Building Your Nursing Portfolio from Start to Finish
written by: Isabel Cunningham•edited by: Donna Cosmato•updated: 7/11/2011
You know that a portfolio is supposed to help your nursing career, but couldn't you get by without one? What good is it really? How do you go about making one? Here we will examine some tips on how to prepare an outstanding portfolio and examples of what you should include.
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A nursing portfolio is a great tool both to help you consider what your next career step should be and to help you actually take that step.
A good portfolio helps your career to progress as you will have relevant information at hand to back up job applications. You will, by reflecting on where you are, and how you got there, be able to see more clearly the way ahead. Most importantly, knowing that you have a good portfolio to present to prospective employers raises your self-esteem and confidence. You will see your professional career well presented in an attractive form, and you may amaze yourself when you see all that you have achieved.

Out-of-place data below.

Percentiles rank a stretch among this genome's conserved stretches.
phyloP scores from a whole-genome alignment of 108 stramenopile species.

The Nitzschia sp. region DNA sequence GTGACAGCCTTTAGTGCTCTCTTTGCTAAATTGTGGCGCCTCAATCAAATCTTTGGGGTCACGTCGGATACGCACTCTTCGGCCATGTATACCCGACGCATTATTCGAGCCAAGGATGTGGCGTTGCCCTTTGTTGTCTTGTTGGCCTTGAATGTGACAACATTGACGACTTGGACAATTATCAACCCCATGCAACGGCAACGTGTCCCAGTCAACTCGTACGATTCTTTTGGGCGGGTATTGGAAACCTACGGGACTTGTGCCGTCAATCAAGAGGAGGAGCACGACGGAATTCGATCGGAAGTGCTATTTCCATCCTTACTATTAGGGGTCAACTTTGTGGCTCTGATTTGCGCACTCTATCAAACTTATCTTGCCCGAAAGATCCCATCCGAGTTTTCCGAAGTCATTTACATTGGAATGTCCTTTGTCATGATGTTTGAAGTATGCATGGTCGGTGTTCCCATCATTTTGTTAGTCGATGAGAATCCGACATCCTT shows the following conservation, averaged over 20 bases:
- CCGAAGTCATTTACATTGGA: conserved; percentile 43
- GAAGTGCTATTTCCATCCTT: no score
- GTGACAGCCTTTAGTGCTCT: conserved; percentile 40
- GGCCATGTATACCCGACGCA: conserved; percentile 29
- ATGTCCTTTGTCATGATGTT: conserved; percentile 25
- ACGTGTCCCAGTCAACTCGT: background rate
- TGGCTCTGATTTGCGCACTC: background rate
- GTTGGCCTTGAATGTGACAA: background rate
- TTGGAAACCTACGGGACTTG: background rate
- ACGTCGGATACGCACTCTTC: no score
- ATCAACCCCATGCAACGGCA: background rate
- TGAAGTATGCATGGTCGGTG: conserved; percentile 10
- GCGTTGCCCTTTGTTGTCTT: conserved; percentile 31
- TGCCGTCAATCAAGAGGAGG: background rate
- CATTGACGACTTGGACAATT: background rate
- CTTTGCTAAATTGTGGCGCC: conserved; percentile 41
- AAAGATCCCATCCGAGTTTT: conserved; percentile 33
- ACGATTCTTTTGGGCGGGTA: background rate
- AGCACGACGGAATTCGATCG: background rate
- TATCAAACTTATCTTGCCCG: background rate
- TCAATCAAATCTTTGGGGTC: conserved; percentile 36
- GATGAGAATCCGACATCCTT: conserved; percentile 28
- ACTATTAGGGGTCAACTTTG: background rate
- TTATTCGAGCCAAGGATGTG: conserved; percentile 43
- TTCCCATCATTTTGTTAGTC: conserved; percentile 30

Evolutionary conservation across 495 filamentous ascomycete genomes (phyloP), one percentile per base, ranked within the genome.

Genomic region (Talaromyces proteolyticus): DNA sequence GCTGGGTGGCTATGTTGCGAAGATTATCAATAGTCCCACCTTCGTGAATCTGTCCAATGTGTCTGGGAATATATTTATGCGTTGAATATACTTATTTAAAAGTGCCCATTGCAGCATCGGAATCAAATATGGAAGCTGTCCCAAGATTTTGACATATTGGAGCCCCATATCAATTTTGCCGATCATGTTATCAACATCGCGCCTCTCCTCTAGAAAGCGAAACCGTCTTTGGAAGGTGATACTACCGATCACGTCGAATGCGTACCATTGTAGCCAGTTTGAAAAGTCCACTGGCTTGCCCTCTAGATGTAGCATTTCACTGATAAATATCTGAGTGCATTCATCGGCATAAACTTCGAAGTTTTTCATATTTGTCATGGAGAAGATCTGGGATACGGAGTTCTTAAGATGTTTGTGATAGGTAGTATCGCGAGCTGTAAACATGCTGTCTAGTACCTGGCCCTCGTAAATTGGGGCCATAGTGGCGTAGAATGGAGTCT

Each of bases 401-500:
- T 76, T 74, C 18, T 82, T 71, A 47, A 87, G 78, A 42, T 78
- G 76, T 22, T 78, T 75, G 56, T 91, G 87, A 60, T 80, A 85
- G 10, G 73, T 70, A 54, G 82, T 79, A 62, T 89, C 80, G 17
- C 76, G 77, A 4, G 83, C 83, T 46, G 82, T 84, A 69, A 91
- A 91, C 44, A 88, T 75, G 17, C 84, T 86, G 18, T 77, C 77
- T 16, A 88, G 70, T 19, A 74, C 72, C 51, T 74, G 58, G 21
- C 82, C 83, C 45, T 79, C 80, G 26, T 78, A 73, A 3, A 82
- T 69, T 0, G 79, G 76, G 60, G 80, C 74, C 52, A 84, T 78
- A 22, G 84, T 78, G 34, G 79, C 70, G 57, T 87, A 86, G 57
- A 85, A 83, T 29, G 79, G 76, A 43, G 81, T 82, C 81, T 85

The main part of the portfolio will present a clear and full picture of where you are in your professional development cycle right now, and it should be updated at least annually.
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While ‘E-portfolios’ are possible, most people prefer to present theirs in a traditional ring-binder.
A title page is a good idea, followed by the contents page, which itemizes the different sections of the portfolio. It should list the portfolio contents and page numbers (if the pages in any section total more than about 10). Use dividers between the sections, and it is a good idea to protect the pages with clear plastic covers. If the portfolio is large, the pages should be numbered for ease of reference, and the numbers could be listed on the cover rather than the page itself, in case the numbering needs to be changed.
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What to Include
Contents page (remember to update as needed)
Resume, including brief details of general pre-nursing education and career.